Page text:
EFE: Booklist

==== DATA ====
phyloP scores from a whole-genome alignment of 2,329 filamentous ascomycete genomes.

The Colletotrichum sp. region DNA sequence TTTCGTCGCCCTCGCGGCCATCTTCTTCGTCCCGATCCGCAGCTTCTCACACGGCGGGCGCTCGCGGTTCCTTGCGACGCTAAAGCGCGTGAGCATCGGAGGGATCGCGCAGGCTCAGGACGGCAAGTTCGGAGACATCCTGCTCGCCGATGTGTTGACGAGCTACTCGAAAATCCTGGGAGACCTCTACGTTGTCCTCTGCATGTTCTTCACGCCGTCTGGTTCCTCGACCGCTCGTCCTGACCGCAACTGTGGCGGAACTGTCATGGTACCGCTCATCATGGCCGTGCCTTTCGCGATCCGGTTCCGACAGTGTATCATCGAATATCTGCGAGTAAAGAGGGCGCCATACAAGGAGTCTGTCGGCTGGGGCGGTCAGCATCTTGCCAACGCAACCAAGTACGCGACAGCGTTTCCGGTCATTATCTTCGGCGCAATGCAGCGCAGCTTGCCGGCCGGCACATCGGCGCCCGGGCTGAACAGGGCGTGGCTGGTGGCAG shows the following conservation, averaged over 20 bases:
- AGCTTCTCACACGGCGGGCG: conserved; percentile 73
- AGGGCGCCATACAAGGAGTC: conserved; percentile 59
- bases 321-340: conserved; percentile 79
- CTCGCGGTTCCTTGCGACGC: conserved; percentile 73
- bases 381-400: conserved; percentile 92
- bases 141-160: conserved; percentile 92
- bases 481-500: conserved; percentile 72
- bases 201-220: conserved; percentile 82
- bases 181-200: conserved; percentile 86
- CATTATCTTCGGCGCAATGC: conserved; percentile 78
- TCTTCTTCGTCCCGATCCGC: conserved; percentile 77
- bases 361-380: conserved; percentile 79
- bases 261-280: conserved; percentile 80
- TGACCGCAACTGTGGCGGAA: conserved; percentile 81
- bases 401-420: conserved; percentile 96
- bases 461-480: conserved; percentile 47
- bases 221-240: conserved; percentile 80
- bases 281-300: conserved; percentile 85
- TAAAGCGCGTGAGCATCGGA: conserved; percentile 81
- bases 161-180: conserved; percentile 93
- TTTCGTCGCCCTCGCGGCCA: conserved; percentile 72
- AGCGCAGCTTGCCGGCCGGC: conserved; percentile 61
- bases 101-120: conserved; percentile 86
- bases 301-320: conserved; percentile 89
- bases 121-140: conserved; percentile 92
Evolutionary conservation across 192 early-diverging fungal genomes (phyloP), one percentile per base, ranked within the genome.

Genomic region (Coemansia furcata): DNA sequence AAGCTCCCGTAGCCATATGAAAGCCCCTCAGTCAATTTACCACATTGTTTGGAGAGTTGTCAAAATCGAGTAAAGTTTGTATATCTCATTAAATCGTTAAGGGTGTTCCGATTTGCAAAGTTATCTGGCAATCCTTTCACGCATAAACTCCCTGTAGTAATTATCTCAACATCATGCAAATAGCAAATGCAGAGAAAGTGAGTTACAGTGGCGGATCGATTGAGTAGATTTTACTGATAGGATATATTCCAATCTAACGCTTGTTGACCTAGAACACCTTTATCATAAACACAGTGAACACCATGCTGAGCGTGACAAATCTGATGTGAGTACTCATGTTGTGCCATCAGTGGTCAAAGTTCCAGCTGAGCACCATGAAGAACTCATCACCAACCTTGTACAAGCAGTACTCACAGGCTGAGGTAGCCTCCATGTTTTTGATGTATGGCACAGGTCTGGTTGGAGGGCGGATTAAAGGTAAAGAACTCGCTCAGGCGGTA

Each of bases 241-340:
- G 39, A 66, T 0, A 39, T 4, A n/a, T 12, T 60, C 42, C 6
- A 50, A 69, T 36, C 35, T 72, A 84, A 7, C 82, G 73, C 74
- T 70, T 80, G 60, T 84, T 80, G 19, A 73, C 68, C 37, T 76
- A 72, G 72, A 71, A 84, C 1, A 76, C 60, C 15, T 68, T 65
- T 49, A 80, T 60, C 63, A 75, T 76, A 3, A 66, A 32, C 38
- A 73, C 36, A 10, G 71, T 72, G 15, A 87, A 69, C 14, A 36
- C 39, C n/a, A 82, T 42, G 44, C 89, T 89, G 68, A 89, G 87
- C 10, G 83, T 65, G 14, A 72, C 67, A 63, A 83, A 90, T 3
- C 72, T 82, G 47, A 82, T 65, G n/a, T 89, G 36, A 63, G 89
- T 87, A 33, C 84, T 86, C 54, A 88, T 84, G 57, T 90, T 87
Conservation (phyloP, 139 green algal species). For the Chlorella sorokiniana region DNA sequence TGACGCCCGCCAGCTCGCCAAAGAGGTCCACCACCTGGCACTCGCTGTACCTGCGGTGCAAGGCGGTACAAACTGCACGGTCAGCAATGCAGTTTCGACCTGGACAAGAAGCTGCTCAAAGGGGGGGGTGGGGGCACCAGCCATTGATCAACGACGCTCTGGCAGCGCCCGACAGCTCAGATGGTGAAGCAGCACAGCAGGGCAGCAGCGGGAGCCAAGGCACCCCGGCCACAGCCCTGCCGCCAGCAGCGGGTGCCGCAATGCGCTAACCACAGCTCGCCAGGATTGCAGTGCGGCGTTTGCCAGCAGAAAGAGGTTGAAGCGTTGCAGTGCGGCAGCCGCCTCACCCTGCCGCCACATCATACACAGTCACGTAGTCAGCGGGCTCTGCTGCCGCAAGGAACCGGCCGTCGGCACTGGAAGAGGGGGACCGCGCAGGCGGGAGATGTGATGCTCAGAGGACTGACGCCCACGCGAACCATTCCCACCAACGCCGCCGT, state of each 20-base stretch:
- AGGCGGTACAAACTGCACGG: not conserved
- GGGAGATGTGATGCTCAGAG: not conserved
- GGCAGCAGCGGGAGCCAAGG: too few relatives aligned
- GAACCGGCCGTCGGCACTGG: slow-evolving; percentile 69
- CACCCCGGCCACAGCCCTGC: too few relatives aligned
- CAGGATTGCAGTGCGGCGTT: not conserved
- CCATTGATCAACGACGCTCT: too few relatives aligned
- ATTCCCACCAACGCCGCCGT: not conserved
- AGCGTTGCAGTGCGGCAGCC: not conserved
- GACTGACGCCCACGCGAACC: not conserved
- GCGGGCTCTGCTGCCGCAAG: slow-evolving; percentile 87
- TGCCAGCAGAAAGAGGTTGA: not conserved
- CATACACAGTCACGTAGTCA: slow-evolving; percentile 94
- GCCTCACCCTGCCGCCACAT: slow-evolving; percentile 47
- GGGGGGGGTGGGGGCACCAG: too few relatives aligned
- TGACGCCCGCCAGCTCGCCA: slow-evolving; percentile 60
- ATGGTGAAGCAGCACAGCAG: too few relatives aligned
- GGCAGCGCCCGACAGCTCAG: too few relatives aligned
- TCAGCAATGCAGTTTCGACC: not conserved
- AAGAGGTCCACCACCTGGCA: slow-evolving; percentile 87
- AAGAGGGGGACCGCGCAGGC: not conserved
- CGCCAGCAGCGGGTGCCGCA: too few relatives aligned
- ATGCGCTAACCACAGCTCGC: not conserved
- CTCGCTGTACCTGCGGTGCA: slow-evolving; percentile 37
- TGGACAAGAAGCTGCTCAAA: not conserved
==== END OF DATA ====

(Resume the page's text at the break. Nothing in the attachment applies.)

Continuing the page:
Wilson, the author of Darwin’s Cathedral (2002), tends to approach evolution from slightly offbeat angles. Describing himself as simply an evolutionist (rather than an evolutionary biologist, or some other qualifier), he uses the principles of evolution to understand “all things human.” Can evolutionary theory explain the horizontal-vertical dimensions in religion (“out there” versus “up there”)? Is there a genetic basis for the human desire to dance? Is there an evolutionary explanation for the simplest human traits, such as laughter? The author describes his book as a “journey from the origin of life to human morality and religion,” and that sums it up pretty nicely. Sure to be derided or condemned by some evolutionary specialists–especially those who live in the Ivory Archipelago, Wilson’s “home” for scientists who microscopically examine Darwin’s theory while ignoring its larger, real-world implications–the book is nevertheless ambitious, thoughtful, and intellectually stimulating. Readers will agree or disagree with Wilson to varying degrees, but they will all agree on one thing: he makes you think hard about how we got the way we are.  – David Pitt

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